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How to Talk to Kids about Mass Shootings and Attacks

Reassure while managing news exposure

Source: iPhoto

With frequent stories about horrific mass killings occurring in the US and around the world, many parents wisely worry about how news of these tragedies will affect their children. As Ellen Sturm Niz of wrote in her excellent article about talking to kids about terrorism, many kids are asking poignant questions like, "Why do people want to hurt us?"

When it comes to talking to kids about these events, we’ve heard some parents say, “Kids need to know how life is, and hiding the truth won’t do them any good,” but this is only partially true; research clearly shows that how and when kids learn about violent tragedies greatly impacts their psychological health and behavior.

First, kids age eight and younger have difficulty telling if what they hear and see on screens is fantasy or reality, and this ability develops gradually with age. So young children can find even entertainment violence to be much more frightening and anxiety provoking than adults, believing it is happening to real people. That’s why experts recommend that children under age eight not view media containing any type of violence.

Regarding real life violence, we think many adults would agree they found it disturbing to watch coverage of mass shootings like the ones in Paris, Orlando Pulse, and Dallas, and the recent massacre using a truck to roll over hundreds of people in Nice, France. Well, the more realistic violence is portrayed, as in the case of news coverage of actual events, the more damaging it can be to youth whose brains and life experiences haven’t yet prepared them to cope with these realities like adults can.

Media coverage of violent tragedies can be very psychologically damaging even after age eight, especially with graphic or repetitive exposure where kids can virtually relive the event over and over. Thus, young frequent viewers of explicit violence such as tragedy news coverage can develop long-term fear, anxiety, depression, anger, and even PTSD, and have higher rates of substance use according to studies.

That’s why many experts recommend no news viewing until age 11 or so, and after that age, minimized viewing together with adults who reassure them and help them process information from a calm, accurate, adult perspective.

Source: iStock

But even young kids may hear about events from other people, so after a tragedy, ask kids around age four and older if they’ve heard about something bad happening. If the answer is yes, ask what they know about an event so you can correct any misperceptions (for example, they may think it’s still happening when it’s over, or think that it happened near you when it didn’t, or that people you know were hurt but weren’t, or that they or their family will get hurt next when you will be safe).

When you discuss events, or view news coverage when your kids are old enough, here’s what you want to try to do:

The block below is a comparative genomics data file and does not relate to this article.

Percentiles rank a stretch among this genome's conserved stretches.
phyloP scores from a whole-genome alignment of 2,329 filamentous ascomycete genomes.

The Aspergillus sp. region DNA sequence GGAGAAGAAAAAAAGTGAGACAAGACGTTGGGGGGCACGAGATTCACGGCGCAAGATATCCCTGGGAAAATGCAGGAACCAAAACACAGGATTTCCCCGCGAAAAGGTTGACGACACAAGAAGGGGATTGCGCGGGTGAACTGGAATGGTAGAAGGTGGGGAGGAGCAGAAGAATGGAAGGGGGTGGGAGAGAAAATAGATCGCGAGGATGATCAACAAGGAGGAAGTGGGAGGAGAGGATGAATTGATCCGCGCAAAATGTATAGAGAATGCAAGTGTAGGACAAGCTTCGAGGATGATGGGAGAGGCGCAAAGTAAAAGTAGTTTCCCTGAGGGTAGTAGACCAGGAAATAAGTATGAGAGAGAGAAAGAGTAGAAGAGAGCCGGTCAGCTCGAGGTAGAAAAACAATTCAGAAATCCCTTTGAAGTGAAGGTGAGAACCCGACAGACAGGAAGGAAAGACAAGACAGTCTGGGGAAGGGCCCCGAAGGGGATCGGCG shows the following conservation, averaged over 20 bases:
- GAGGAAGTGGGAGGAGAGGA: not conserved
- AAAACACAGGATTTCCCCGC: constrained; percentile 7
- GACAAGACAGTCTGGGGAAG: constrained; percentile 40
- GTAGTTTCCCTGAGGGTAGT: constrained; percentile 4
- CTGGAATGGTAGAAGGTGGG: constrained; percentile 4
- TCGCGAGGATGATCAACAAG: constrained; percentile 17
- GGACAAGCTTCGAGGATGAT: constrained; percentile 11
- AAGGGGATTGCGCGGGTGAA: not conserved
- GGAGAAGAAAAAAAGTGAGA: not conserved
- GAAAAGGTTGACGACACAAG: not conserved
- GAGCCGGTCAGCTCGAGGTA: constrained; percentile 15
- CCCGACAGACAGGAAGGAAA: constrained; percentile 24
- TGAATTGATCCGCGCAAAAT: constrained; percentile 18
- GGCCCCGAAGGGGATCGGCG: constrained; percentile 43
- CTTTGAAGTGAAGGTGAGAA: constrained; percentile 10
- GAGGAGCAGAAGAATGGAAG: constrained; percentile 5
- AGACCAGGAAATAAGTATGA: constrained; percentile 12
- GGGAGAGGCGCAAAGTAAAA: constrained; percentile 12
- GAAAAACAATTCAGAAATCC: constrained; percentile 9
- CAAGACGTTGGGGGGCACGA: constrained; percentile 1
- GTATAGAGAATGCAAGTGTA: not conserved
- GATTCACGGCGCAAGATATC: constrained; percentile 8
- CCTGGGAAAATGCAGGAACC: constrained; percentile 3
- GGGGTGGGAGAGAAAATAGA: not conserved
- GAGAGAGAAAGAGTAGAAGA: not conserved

• The most important thing is to reassure them that you will take care of them and keep them safe, and that there are many more good people in the world than bad. For older kids, you could say, “There have always been tragedies that people cope with by having faith, talking, and helping others.” Reassure them that shootings and attacks are very unlikely to happen to them, their friends, or family.
  • Ask how they feel about the event and validate their feelings, “It’s OK to be scared and sad, and I feel that way too. But I know we’ll be okay.” Don’t emphasize your own fears you may have, because kids look to us for reassurance and calmness.
  • Emphasize the help and sympathy from strangers who care about victims and that people are working hard to keep things like this from happening again. Talk about how your family can help such as by donating money or time, or sending letters to victims’ families or communities.
  • Ask if they have any questions (it’s okay not to have all the answers) and say you’d like to talk again whenever they want. Say it’s good to talk about concerns but there’s a point where it’s better to get away from the topic—when it doesn’t help but just makes us sad, worried, or angry.

After that, only talk about events when kids want to or express concerns.

Teens with internet and smart phones can overexpose themselves, so share why it’s best for all of us to minimize viewing: because watching more coverage doesn’t help anyone but can harm our mood, sleep, performance, behavior, and psychological mindset.

Kids will learn about bad people, situations, and events as they grow up. But we can protect their psychological and behavioral health by minimizing their exposures until their brains mature enough to cope with the information in healthy ways.

We believe that tech devices bringing footage of violent tragedies into our homes, cars, schools, restaurants, workplaces, and elsewhere, which can be watched over and over, is a new, potentially dangerous experiential phenomenon for young minds. Unplug the family and do fun, simple activities together or watch funny, uplifting, prosocial media instead. I Love Lucy reruns anyone?

More from Brian D. Johnson, Ph.D. and Laurie Berdahl, M.D.
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